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Technology

Bengaluru | Dec 20, 2019
Indigenous Technology for Affordable Cancer Cure

An emerging way to treat cancer is immunotherapy, where the patient’s immune system is strengthened to attack cancer cells. It is less painful than surgery, chemotherapy or radiation therapy, and is known to lower the relapse of cancer. Now, researchers at the Indian Institute of Technology Bombay (IIT Bombay) have developed a patented technology to leverage the patient’s immune system to cure cancer.

General, Science, Technology, Health, Deep-dive
Bengaluru | Dec 19, 2019
An ‘EChO Network’ for cross-disciplinary leadership in India

In an event today, Prof. K VijayRaghavan, Principal Scientific Adviser to the Government of India, launched a national program to foster cross-disciplinary leadership in India. Named the EChO Network, it focuses on increasing research, knowledge, and awareness of Indian ecology and the environment. It is hoped that this program would develop a national network to catalyse a new generation of Indians who can solve real-world problems in medicine, agriculture, ecology, and technology.

General, Science, Technology, News
Bengaluru | Dec 18, 2019
Healing graphene: Scientists at IISc devise a way to reverse defects in graphene

Graphene, a sheet-like form of carbon, has been hailed as a wonder material owing to its many promising applications in electronics, drug delivery and more. In a recent study, a team of scientists from India and the USA, led by Prof Srinivasan Raghavan and Prof Rudra Pratap from the Indian Institute of Science (IISc), Bengaluru, has paved the way for new applications of graphene by intentionally varying the defects formed during its production.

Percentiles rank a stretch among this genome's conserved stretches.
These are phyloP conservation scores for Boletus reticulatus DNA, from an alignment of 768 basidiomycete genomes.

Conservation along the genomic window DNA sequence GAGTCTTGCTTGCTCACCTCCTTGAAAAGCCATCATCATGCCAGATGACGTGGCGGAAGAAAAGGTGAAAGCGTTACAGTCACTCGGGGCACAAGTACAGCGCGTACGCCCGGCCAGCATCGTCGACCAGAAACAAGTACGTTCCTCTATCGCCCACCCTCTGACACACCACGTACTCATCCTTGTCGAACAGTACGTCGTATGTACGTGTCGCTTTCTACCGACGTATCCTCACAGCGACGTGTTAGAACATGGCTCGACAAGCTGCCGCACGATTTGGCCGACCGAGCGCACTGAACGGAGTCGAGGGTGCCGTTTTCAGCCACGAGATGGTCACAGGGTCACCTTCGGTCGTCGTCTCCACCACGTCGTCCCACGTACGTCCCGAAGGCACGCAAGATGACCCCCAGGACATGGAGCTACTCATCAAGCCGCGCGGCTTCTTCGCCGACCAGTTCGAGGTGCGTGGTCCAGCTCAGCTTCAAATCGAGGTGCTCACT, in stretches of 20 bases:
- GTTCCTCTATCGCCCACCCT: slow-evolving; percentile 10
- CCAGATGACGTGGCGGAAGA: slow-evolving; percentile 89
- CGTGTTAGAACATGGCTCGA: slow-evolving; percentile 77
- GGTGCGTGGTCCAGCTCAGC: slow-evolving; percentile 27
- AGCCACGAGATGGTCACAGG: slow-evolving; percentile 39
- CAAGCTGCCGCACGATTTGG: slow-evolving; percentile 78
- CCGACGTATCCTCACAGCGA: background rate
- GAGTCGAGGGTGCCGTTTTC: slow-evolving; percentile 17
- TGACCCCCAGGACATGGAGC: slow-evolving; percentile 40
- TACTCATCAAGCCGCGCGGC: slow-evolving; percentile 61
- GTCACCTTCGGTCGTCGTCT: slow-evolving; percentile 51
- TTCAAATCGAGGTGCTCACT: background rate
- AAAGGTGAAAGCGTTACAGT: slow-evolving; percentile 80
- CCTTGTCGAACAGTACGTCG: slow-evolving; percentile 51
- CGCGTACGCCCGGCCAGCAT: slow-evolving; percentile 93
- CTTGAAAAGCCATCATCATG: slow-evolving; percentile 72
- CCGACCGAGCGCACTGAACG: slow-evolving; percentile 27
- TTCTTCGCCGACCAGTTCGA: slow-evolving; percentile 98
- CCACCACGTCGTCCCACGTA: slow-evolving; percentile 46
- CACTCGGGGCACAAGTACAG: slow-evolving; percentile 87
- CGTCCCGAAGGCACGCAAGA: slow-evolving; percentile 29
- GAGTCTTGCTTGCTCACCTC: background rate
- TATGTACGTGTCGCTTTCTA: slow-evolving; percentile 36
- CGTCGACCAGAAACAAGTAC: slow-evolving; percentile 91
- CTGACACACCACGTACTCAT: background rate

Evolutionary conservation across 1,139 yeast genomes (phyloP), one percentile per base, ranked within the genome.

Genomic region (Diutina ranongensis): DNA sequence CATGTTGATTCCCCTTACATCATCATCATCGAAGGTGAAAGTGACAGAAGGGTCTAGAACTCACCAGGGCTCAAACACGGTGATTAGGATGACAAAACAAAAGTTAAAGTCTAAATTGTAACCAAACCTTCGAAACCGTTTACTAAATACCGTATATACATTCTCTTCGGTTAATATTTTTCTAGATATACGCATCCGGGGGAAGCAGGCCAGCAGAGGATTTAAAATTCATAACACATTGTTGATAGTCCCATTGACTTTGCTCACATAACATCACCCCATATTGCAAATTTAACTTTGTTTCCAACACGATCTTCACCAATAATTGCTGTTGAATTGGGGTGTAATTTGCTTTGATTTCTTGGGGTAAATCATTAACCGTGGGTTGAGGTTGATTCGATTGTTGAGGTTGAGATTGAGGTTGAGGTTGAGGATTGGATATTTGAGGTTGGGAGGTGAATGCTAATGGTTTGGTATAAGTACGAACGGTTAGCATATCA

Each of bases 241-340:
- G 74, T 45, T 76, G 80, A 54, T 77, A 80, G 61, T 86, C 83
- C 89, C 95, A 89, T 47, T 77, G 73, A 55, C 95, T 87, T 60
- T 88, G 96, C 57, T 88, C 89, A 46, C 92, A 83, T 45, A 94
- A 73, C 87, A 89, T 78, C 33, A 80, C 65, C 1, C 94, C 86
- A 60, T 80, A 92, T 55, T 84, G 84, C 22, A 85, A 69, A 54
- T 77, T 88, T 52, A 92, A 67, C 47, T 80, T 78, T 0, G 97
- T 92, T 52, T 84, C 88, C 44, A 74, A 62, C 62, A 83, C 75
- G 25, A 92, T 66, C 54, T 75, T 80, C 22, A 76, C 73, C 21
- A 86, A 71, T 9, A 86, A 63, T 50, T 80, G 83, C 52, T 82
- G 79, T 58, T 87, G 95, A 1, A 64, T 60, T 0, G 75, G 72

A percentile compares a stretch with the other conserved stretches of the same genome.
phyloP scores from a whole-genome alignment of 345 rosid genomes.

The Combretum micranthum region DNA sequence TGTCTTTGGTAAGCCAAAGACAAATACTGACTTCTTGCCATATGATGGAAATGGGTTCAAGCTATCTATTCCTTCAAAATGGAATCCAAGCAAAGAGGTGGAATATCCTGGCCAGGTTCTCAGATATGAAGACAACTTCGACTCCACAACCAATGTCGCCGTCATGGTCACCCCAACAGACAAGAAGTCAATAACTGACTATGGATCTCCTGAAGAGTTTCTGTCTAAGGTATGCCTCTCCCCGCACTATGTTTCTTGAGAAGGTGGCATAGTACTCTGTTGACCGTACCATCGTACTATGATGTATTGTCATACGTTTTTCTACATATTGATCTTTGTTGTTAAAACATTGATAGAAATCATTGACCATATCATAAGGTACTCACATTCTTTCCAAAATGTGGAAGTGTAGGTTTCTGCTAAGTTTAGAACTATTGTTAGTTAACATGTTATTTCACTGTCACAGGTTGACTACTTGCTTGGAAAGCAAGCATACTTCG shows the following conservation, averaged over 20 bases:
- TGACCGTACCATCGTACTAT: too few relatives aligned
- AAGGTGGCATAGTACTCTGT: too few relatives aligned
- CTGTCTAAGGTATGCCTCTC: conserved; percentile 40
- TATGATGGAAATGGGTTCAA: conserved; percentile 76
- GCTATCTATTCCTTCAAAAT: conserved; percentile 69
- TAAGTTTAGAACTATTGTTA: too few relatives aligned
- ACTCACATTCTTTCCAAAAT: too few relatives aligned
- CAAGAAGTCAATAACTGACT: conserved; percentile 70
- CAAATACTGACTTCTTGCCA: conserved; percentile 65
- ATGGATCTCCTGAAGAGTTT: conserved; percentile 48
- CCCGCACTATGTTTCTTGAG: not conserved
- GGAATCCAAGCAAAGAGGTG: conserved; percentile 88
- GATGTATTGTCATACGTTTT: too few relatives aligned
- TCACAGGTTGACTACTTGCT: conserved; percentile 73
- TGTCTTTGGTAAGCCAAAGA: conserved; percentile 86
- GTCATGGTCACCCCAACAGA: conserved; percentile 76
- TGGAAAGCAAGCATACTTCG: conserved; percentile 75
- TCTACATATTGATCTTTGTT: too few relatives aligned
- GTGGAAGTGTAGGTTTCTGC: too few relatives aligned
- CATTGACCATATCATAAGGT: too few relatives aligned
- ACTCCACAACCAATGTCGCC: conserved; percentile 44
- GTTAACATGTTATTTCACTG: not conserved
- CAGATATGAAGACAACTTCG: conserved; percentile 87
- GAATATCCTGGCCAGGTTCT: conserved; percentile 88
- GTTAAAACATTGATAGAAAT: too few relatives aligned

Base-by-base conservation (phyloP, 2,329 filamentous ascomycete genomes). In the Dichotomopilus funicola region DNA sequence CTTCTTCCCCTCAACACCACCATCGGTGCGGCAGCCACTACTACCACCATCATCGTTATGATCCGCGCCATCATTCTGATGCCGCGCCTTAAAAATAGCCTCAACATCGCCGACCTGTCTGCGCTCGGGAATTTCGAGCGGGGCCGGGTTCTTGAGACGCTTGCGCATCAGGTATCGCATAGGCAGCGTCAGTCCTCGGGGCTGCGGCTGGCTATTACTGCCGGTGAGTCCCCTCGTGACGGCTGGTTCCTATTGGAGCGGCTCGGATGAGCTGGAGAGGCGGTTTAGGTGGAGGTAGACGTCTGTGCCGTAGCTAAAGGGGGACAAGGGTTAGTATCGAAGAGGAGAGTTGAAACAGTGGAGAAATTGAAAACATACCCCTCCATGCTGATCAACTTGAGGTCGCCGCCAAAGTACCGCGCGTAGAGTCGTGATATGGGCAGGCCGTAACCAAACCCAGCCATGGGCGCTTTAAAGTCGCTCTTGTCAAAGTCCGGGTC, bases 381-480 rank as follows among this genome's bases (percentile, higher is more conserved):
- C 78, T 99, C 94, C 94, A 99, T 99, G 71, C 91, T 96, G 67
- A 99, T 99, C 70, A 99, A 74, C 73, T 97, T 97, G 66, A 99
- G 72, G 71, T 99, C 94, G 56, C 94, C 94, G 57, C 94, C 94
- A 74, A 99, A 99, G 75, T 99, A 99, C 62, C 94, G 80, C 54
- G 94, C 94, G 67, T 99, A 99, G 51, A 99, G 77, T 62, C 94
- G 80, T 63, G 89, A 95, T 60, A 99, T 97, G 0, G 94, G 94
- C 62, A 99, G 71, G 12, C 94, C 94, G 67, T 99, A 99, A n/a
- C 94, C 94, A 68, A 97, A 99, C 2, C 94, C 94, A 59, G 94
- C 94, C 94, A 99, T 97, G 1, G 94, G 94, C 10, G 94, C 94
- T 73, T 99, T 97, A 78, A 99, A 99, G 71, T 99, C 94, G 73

General, Science, Technology, Engineering, Deep-dive
Bengaluru | Dec 12, 2019
The second Indo-Swiss Meeting on Evolutionary Biology begins today

The Centre for Human Genetics, Bengaluru, is hosting the second edition of the Indo-Swiss Meeting Meeting on Evolutionary Biology, held in India this year. The meeting is jointly organised by the Indian Society of Evolutionary Biologists, Centre for Human Genetics, Jawaharlal Nehru Centre for Advanced Scientific Research (JNCASR) and Swissnex India. The gathering brings together faculty and students from India and Switzerland. The three day meeting begins on the 12th of December and continues until the 14th.

General, Science, Technology, Ecology, News
Bengaluru | Dec 10, 2019
ISRO scientists cotton on to North Korea’s nuclear test more accurately using satellites

Starting in 2006, North Korea has made a series of nuclear tests in its hidden backyard. The country’s latest one was conducted in 2017 at Punggye-ri, some 3.6 kilometres northwest of its first nuclear test site. Despite its success, the test results provided loose estimates of the source parameters like the energy produced and the depth of the explosion. Since this was the most extensive test conducted by North Korea, it has evoked special attention among the scientific community in the last two years. While many studies have tried to reckon these parameters, the results were shrouded in uncertainty. Besides, the country’s political abnegation of seismometers called for an exigent need for a more accurate means of estimating the blast site’s characteristics. In a recent study, published in the Geophysical International Journal, a team of scientists from the Indian Space Research Organisation (ISRO) seems to have done just that.

General, Science, Technology, Engineering, Deep-dive
Bengaluru | Dec 9, 2019
Mathematician Dr Neena Gupta shines as the youngest Shanti Swarup Bhatnagar awardee